6. Patsi Bale Cox said, on September 21, 2009 at 5:48 pm

    “The gulf between sickness and health has everything to do with weakness and power and how a society handles the relationship between the two. ” All I can say is WOW. This line brought me to my knees.

  7. RebelliousRenee said, on September 21, 2009 at 5:49 pm

    forgive me for leaving another post…. but I just thought of something on the subject of doctors. We eulogized CBob over on TrailMix a couple years ago when we were sure that the reason we weren’t hearing from him any longer was because the diagnosis from a doctor of his being dead in couple months came true. He’s back on TM and turned 60 yesterday. Bear, another TMer, was told by a doctor in spring of 2008 that because of his cancer he wouldn’t live to see who won the presidential election. He posted on TM today.

    I have a friend that had stomach cancer and he was told he’d be dead in a few months…. that was 10 yrs ago and I bumped into him at a local restaurant the other day.

    I’m glad you have good doctors…. but they are not god. Don’t let them tell you how much life you have left. My friend would always answer the question of “so how much longer do you have?” with …. “the rest of my life”. I think that’s the perfect answer.

  8. Tonyb said, on September 21, 2009 at 6:18 pm

    Hey Lard,
    Thanks! Your piece to today made me think of the four and half years I spent taking care of my mom and grandmother.It started out as pretty easy, but in the end was 24/7.If it was thrown at you all at once most couldn’t handle it,but taking on a little more each day makes it doable.I’m thankful I was able to do it and yes empathy for the sick is a major reason you go on each day…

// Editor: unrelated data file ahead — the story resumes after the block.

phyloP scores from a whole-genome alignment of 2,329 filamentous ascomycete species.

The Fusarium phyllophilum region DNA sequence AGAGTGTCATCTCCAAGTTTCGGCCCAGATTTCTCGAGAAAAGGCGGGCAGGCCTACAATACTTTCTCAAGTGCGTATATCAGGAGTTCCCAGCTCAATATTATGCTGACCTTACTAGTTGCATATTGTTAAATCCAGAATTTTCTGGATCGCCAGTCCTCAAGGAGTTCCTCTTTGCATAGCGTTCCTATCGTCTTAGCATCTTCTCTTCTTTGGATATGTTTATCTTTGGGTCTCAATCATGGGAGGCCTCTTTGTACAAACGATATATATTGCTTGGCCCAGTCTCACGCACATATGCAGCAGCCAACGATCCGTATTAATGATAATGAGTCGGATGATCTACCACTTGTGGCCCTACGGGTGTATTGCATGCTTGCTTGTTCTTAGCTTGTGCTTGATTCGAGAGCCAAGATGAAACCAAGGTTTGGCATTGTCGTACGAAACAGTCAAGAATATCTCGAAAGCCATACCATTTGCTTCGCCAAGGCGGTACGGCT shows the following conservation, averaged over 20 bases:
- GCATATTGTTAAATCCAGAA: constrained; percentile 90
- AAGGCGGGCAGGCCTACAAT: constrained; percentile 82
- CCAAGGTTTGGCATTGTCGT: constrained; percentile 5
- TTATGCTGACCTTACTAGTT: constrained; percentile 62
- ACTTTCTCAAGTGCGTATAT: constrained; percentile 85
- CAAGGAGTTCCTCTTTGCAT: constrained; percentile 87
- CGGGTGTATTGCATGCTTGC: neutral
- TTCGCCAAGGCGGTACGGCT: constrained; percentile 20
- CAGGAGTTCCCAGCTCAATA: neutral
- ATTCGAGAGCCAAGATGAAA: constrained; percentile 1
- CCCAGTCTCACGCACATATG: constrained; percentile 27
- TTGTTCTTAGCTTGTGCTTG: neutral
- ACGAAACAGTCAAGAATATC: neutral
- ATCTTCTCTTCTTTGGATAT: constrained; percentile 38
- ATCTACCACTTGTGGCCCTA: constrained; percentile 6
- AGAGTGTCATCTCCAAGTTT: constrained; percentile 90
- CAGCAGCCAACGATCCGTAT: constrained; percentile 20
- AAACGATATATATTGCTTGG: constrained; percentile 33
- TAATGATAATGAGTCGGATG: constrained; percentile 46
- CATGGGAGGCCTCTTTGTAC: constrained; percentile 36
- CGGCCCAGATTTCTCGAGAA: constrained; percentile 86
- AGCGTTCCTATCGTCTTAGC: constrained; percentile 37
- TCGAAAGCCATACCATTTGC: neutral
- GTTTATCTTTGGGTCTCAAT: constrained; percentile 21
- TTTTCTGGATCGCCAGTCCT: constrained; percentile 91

9. Chloe said, on September 21, 2009 at 6:35 pm

    Ok Sean, I have to say to you that those of us that aren’t sick at the moment don’t have all the power. We may be frittering around more, doing more things that are probably meaningless, in the big picture, but that’s not power. Having all the time in the world is not power either. Like you say, you are guarding every minute of your time, because you know you must use your energy for what’s important and necessary. Your hierarchy of what’s important and what’s not has changed, and you will never be the same again… you’ll never feel exactly the same about things again. And that’s a good thing.

    It’s important that you keep in mind that the weakness and exhaustion that you feel right now is part of what will help you heal, your body ‘demanding’ rest. It’s more a part of the remedy than a part of the illness. And we are all vulnerable, always have been. You’re just more aware of it right now.

    Sean, I think you are ‘still’ a powerful person, a force to be dealt with. Nothing can take that away from you.

  10. Sandra Louise said, on September 21, 2009 at 7:34 pm

    Sean, as far as your sister, Kathleen, and the fabulous sandwich goes, you probably did her a favor letting her make it for you. I try to remember when I’m feeling too darn independent for my own good that sometimes the nicest thing you can do for someone else is to let them do something for you.

  11. ColoradoBob said, on September 21, 2009 at 10:40 pm

    Lard –
    I rolled 60 on my odometer yesterday. No one more shocked than me, about this milestone.
    I use the one foot system, one foot in front of the other, one foot at a time.

  12. DexterJohnson said, on September 22, 2009 at 1:12 am

    Hi Lard…glad to read you are hanging in there, and I wish you the best.
    Nobody gave me a chance to live to be 40 because I drank and smoked so heavily, but now I don’t drink and I don’t smoke and I too made it to 60 on Friday.
    I live the mantra; I believe the chant: One Day at a Time. Throw in some healthy planning for the future and dig in for the bumpy ride ahead.
    I think about you in that picture on Craig’s video with your little dog. I wish you courage.

  13. Mary Frances said, on September 22, 2009 at 1:20 pm

    Beautifully written! tho i suspect Morbid Angel means the “spiritually or morally unsound or corrupt” sick, and you are not that! (And elephants will tend a sick family member in the wild. I’m just saying.)

  14. Corey Doan said, on September 25, 2009 at 9:04 pm

    Great post!

  15. Kim Larsson said, on January 23, 2011 at 6:44 am

    Coming to late in this thread, I never the less want to add that the phrase”Blessed are we who are spiritually sick …” is to be found in The Bible (Matthew), so the Morbid Angel record’s title is probably inspired by that …